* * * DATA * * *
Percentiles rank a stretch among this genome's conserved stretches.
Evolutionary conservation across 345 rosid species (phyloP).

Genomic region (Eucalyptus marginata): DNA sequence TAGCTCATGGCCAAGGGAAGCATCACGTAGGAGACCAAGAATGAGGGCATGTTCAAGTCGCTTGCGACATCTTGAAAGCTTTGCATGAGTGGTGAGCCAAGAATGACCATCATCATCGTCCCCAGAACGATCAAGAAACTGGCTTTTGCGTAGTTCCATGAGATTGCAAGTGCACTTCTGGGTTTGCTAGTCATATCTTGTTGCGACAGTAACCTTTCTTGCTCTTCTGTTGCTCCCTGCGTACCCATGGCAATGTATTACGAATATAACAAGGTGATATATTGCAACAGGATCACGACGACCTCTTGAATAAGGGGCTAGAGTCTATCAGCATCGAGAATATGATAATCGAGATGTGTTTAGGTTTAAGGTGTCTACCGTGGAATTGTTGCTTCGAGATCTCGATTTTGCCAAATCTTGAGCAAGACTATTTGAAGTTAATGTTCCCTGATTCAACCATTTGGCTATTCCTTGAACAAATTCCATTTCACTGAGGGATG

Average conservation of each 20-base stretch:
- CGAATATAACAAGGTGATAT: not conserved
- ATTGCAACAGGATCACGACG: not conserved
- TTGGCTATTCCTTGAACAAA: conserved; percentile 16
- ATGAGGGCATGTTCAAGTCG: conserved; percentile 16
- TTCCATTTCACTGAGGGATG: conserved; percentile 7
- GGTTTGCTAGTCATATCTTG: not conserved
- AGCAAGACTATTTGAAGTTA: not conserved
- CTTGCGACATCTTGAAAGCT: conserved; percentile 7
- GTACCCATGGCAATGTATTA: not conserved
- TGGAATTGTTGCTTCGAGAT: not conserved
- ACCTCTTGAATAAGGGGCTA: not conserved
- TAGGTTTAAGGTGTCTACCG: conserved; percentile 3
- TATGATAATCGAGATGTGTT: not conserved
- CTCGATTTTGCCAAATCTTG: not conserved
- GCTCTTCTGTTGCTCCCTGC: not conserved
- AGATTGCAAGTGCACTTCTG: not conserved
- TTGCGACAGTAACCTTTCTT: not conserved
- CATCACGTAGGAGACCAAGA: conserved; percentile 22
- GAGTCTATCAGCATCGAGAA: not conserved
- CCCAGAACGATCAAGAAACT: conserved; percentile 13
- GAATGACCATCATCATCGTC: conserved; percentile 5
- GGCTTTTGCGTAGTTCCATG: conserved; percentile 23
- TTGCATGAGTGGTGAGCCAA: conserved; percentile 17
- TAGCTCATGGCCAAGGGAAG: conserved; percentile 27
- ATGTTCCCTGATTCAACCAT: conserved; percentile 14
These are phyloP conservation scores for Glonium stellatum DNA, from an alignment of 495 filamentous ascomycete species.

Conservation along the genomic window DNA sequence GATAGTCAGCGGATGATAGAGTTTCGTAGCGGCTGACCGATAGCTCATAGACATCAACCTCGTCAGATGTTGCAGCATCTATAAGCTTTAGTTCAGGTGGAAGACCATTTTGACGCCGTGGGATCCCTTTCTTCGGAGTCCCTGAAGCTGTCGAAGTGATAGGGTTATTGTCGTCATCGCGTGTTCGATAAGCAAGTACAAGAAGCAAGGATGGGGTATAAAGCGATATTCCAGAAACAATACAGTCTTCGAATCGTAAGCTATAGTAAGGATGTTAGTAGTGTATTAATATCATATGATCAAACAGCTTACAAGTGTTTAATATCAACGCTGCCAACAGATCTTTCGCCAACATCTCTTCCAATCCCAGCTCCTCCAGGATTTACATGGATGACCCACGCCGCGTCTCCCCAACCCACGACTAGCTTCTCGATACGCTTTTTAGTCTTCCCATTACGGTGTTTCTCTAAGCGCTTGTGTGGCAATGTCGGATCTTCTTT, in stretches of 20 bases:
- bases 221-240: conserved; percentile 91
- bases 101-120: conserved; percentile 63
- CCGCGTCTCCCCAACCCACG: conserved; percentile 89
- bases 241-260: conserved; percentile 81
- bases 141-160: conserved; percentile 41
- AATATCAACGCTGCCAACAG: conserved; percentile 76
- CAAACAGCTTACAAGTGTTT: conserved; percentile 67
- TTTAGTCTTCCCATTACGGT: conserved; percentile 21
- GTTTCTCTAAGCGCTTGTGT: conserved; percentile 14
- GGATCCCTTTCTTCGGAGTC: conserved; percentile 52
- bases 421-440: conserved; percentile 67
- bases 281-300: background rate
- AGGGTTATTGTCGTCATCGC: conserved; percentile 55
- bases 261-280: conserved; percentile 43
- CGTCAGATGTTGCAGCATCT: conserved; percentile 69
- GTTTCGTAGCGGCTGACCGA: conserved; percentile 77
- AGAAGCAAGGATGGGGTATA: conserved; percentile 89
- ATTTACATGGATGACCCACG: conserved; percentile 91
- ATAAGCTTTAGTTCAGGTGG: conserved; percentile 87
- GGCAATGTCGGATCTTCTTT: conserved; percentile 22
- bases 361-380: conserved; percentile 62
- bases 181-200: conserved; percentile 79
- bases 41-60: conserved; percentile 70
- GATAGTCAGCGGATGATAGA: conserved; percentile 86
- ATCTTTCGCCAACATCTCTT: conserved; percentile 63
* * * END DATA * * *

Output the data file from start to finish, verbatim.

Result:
Percentiles rank a stretch among this genome's conserved stretches.
Evolutionary conservation across 345 rosid species (phyloP).

Genomic region (Eucalyptus marginata): DNA sequence TAGCTCATGGCCAAGGGAAGCATCACGTAGGAGACCAAGAATGAGGGCATGTTCAAGTCGCTTGCGACATCTTGAAAGCTTTGCATGAGTGGTGAGCCAAGAATGACCATCATCATCGTCCCCAGAACGATCAAGAAACTGGCTTTTGCGTAGTTCCATGAGATTGCAAGTGCACTTCTGGGTTTGCTAGTCATATCTTGTTGCGACAGTAACCTTTCTTGCTCTTCTGTTGCTCCCTGCGTACCCATGGCAATGTATTACGAATATAACAAGGTGATATATTGCAACAGGATCACGACGACCTCTTGAATAAGGGGCTAGAGTCTATCAGCATCGAGAATATGATAATCGAGATGTGTTTAGGTTTAAGGTGTCTACCGTGGAATTGTTGCTTCGAGATCTCGATTTTGCCAAATCTTGAGCAAGACTATTTGAAGTTAATGTTCCCTGATTCAACCATTTGGCTATTCCTTGAACAAATTCCATTTCACTGAGGGATG

Average conservation of each 20-base stretch:
- CGAATATAACAAGGTGATAT: not conserved
- ATTGCAACAGGATCACGACG: not conserved
- TTGGCTATTCCTTGAACAAA: conserved; percentile 16
- ATGAGGGCATGTTCAAGTCG: conserved; percentile 16
- TTCCATTTCACTGAGGGATG: conserved; percentile 7
- GGTTTGCTAGTCATATCTTG: not conserved
- AGCAAGACTATTTGAAGTTA: not conserved
- CTTGCGACATCTTGAAAGCT: conserved; percentile 7
- GTACCCATGGCAATGTATTA: not conserved
- TGGAATTGTTGCTTCGAGAT: not conserved
- ACCTCTTGAATAAGGGGCTA: not conserved
- TAGGTTTAAGGTGTCTACCG: conserved; percentile 3
- TATGATAATCGAGATGTGTT: not conserved
- CTCGATTTTGCCAAATCTTG: not conserved
- GCTCTTCTGTTGCTCCCTGC: not conserved
- AGATTGCAAGTGCACTTCTG: not conserved
- TTGCGACAGTAACCTTTCTT: not conserved
- CATCACGTAGGAGACCAAGA: conserved; percentile 22
- GAGTCTATCAGCATCGAGAA: not conserved
- CCCAGAACGATCAAGAAACT: conserved; percentile 13
- GAATGACCATCATCATCGTC: conserved; percentile 5
- GGCTTTTGCGTAGTTCCATG: conserved; percentile 23
- TTGCATGAGTGGTGAGCCAA: conserved; percentile 17
- TAGCTCATGGCCAAGGGAAG: conserved; percentile 27
- ATGTTCCCTGATTCAACCAT: conserved; percentile 14
These are phyloP conservation scores for Glonium stellatum DNA, from an alignment of 495 filamentous ascomycete species.

Conservation along the genomic window DNA sequence GATAGTCAGCGGATGATAGAGTTTCGTAGCGGCTGACCGATAGCTCATAGACATCAACCTCGTCAGATGTTGCAGCATCTATAAGCTTTAGTTCAGGTGGAAGACCATTTTGACGCCGTGGGATCCCTTTCTTCGGAGTCCCTGAAGCTGTCGAAGTGATAGGGTTATTGTCGTCATCGCGTGTTCGATAAGCAAGTACAAGAAGCAAGGATGGGGTATAAAGCGATATTCCAGAAACAATACAGTCTTCGAATCGTAAGCTATAGTAAGGATGTTAGTAGTGTATTAATATCATATGATCAAACAGCTTACAAGTGTTTAATATCAACGCTGCCAACAGATCTTTCGCCAACATCTCTTCCAATCCCAGCTCCTCCAGGATTTACATGGATGACCCACGCCGCGTCTCCCCAACCCACGACTAGCTTCTCGATACGCTTTTTAGTCTTCCCATTACGGTGTTTCTCTAAGCGCTTGTGTGGCAATGTCGGATCTTCTTT, in stretches of 20 bases:
- bases 221-240: conserved; percentile 91
- bases 101-120: conserved; percentile 63
- CCGCGTCTCCCCAACCCACG: conserved; percentile 89
- bases 241-260: conserved; percentile 81
- bases 141-160: conserved; percentile 41
- AATATCAACGCTGCCAACAG: conserved; percentile 76
- CAAACAGCTTACAAGTGTTT: conserved; percentile 67
- TTTAGTCTTCCCATTACGGT: conserved; percentile 21
- GTTTCTCTAAGCGCTTGTGT: conserved; percentile 14
- GGATCCCTTTCTTCGGAGTC: conserved; percentile 52
- bases 421-440: conserved; percentile 67
- bases 281-300: background rate
- AGGGTTATTGTCGTCATCGC: conserved; percentile 55
- bases 261-280: conserved; percentile 43
- CGTCAGATGTTGCAGCATCT: conserved; percentile 69
- GTTTCGTAGCGGCTGACCGA: conserved; percentile 77
- AGAAGCAAGGATGGGGTATA: conserved; percentile 89
- ATTTACATGGATGACCCACG: conserved; percentile 91
- ATAAGCTTTAGTTCAGGTGG: conserved; percentile 87
- GGCAATGTCGGATCTTCTTT: conserved; percentile 22
- bases 361-380: conserved; percentile 62
- bases 181-200: conserved; percentile 79
- bases 41-60: conserved; percentile 70
- GATAGTCAGCGGATGATAGA: conserved; percentile 86
- ATCTTTCGCCAACATCTCTT: conserved; percentile 63